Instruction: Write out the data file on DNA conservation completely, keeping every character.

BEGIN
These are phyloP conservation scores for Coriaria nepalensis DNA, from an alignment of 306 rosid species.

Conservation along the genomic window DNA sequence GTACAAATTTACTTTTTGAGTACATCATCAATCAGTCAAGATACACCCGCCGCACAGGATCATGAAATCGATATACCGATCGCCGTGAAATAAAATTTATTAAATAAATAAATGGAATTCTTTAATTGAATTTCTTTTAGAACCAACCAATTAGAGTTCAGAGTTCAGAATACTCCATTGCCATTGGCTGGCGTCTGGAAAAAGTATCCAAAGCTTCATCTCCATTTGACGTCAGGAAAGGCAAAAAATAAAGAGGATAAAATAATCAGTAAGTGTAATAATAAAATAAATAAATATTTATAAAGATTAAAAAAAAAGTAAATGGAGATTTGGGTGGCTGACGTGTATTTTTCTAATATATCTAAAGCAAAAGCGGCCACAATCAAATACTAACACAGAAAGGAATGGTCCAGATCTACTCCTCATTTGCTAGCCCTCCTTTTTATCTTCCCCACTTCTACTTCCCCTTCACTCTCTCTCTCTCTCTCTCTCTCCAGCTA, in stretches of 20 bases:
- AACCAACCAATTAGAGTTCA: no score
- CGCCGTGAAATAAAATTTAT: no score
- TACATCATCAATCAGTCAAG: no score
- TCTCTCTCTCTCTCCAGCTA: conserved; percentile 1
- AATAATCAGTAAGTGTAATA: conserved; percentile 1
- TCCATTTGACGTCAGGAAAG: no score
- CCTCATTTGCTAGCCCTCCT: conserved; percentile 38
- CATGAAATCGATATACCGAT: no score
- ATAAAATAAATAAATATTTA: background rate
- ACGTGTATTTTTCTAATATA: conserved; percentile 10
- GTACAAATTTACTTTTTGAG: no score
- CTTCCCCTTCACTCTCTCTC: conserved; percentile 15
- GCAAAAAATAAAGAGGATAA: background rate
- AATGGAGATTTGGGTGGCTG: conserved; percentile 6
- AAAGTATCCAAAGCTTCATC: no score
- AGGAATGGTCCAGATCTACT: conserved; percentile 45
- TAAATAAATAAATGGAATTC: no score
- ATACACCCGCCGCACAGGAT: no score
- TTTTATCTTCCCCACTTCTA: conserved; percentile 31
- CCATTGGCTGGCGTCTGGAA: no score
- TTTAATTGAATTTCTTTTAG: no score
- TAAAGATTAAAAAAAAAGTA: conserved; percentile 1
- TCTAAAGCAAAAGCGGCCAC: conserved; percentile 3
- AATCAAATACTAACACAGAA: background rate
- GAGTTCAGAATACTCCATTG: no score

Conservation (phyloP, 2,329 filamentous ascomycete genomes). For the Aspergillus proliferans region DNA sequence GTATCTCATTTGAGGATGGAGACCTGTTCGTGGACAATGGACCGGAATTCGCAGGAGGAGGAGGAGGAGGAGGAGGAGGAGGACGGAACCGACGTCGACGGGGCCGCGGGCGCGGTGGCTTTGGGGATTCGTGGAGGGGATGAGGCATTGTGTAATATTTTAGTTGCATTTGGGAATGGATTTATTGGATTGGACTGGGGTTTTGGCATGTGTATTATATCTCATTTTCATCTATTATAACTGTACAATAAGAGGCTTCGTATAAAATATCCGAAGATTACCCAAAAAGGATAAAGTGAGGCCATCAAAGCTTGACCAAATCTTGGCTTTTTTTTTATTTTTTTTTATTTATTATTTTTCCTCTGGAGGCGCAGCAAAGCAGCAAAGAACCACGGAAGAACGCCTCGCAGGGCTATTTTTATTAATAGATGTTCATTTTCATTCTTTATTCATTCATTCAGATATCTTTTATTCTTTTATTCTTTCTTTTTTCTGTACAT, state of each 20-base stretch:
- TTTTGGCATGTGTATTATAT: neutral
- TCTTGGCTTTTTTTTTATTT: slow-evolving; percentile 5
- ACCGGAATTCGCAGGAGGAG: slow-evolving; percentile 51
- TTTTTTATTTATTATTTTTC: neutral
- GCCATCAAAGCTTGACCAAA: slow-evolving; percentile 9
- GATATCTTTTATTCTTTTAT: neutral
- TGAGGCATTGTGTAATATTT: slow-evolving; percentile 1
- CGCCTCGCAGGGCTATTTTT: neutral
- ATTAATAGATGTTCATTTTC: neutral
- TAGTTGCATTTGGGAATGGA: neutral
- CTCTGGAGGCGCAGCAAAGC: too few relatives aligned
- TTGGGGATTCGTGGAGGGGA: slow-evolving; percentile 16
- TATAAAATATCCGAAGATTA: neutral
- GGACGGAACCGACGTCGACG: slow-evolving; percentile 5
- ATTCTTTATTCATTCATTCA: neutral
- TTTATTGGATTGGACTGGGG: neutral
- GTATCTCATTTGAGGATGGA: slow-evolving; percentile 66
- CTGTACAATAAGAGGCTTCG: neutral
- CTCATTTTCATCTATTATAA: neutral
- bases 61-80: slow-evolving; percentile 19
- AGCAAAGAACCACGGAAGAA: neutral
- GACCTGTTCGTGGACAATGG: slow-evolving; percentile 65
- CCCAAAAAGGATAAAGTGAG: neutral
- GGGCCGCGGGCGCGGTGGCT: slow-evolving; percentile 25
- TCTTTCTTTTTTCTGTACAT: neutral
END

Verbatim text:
These are phyloP conservation scores for Coriaria nepalensis DNA, from an alignment of 306 rosid species.

Conservation along the genomic window DNA sequence GTACAAATTTACTTTTTGAGTACATCATCAATCAGTCAAGATACACCCGCCGCACAGGATCATGAAATCGATATACCGATCGCCGTGAAATAAAATTTATTAAATAAATAAATGGAATTCTTTAATTGAATTTCTTTTAGAACCAACCAATTAGAGTTCAGAGTTCAGAATACTCCATTGCCATTGGCTGGCGTCTGGAAAAAGTATCCAAAGCTTCATCTCCATTTGACGTCAGGAAAGGCAAAAAATAAAGAGGATAAAATAATCAGTAAGTGTAATAATAAAATAAATAAATATTTATAAAGATTAAAAAAAAAGTAAATGGAGATTTGGGTGGCTGACGTGTATTTTTCTAATATATCTAAAGCAAAAGCGGCCACAATCAAATACTAACACAGAAAGGAATGGTCCAGATCTACTCCTCATTTGCTAGCCCTCCTTTTTATCTTCCCCACTTCTACTTCCCCTTCACTCTCTCTCTCTCTCTCTCTCTCCAGCTA, in stretches of 20 bases:
- AACCAACCAATTAGAGTTCA: no score
- CGCCGTGAAATAAAATTTAT: no score
- TACATCATCAATCAGTCAAG: no score
- TCTCTCTCTCTCTCCAGCTA: conserved; percentile 1
- AATAATCAGTAAGTGTAATA: conserved; percentile 1
- TCCATTTGACGTCAGGAAAG: no score
- CCTCATTTGCTAGCCCTCCT: conserved; percentile 38
- CATGAAATCGATATACCGAT: no score
- ATAAAATAAATAAATATTTA: background rate
- ACGTGTATTTTTCTAATATA: conserved; percentile 10
- GTACAAATTTACTTTTTGAG: no score
- CTTCCCCTTCACTCTCTCTC: conserved; percentile 15
- GCAAAAAATAAAGAGGATAA: background rate
- AATGGAGATTTGGGTGGCTG: conserved; percentile 6
- AAAGTATCCAAAGCTTCATC: no score
- AGGAATGGTCCAGATCTACT: conserved; percentile 45
- TAAATAAATAAATGGAATTC: no score
- ATACACCCGCCGCACAGGAT: no score
- TTTTATCTTCCCCACTTCTA: conserved; percentile 31
- CCATTGGCTGGCGTCTGGAA: no score
- TTTAATTGAATTTCTTTTAG: no score
- TAAAGATTAAAAAAAAAGTA: conserved; percentile 1
- TCTAAAGCAAAAGCGGCCAC: conserved; percentile 3
- AATCAAATACTAACACAGAA: background rate
- GAGTTCAGAATACTCCATTG: no score

Conservation (phyloP, 2,329 filamentous ascomycete genomes). For the Aspergillus proliferans region DNA sequence GTATCTCATTTGAGGATGGAGACCTGTTCGTGGACAATGGACCGGAATTCGCAGGAGGAGGAGGAGGAGGAGGAGGAGGAGGACGGAACCGACGTCGACGGGGCCGCGGGCGCGGTGGCTTTGGGGATTCGTGGAGGGGATGAGGCATTGTGTAATATTTTAGTTGCATTTGGGAATGGATTTATTGGATTGGACTGGGGTTTTGGCATGTGTATTATATCTCATTTTCATCTATTATAACTGTACAATAAGAGGCTTCGTATAAAATATCCGAAGATTACCCAAAAAGGATAAAGTGAGGCCATCAAAGCTTGACCAAATCTTGGCTTTTTTTTTATTTTTTTTTATTTATTATTTTTCCTCTGGAGGCGCAGCAAAGCAGCAAAGAACCACGGAAGAACGCCTCGCAGGGCTATTTTTATTAATAGATGTTCATTTTCATTCTTTATTCATTCATTCAGATATCTTTTATTCTTTTATTCTTTCTTTTTTCTGTACAT, state of each 20-base stretch:
- TTTTGGCATGTGTATTATAT: neutral
- TCTTGGCTTTTTTTTTATTT: slow-evolving; percentile 5
- ACCGGAATTCGCAGGAGGAG: slow-evolving; percentile 51
- TTTTTTATTTATTATTTTTC: neutral
- GCCATCAAAGCTTGACCAAA: slow-evolving; percentile 9
- GATATCTTTTATTCTTTTAT: neutral
- TGAGGCATTGTGTAATATTT: slow-evolving; percentile 1
- CGCCTCGCAGGGCTATTTTT: neutral
- ATTAATAGATGTTCATTTTC: neutral
- TAGTTGCATTTGGGAATGGA: neutral
- CTCTGGAGGCGCAGCAAAGC: too few relatives aligned
- TTGGGGATTCGTGGAGGGGA: slow-evolving; percentile 16
- TATAAAATATCCGAAGATTA: neutral
- GGACGGAACCGACGTCGACG: slow-evolving; percentile 5
- ATTCTTTATTCATTCATTCA: neutral
- TTTATTGGATTGGACTGGGG: neutral
- GTATCTCATTTGAGGATGGA: slow-evolving; percentile 66
- CTGTACAATAAGAGGCTTCG: neutral
- CTCATTTTCATCTATTATAA: neutral
- bases 61-80: slow-evolving; percentile 19
- AGCAAAGAACCACGGAAGAA: neutral
- GACCTGTTCGTGGACAATGG: slow-evolving; percentile 65
- CCCAAAAAGGATAAAGTGAG: neutral
- GGGCCGCGGGCGCGGTGGCT: slow-evolving; percentile 25
- TCTTTCTTTTTTCTGTACAT: neutral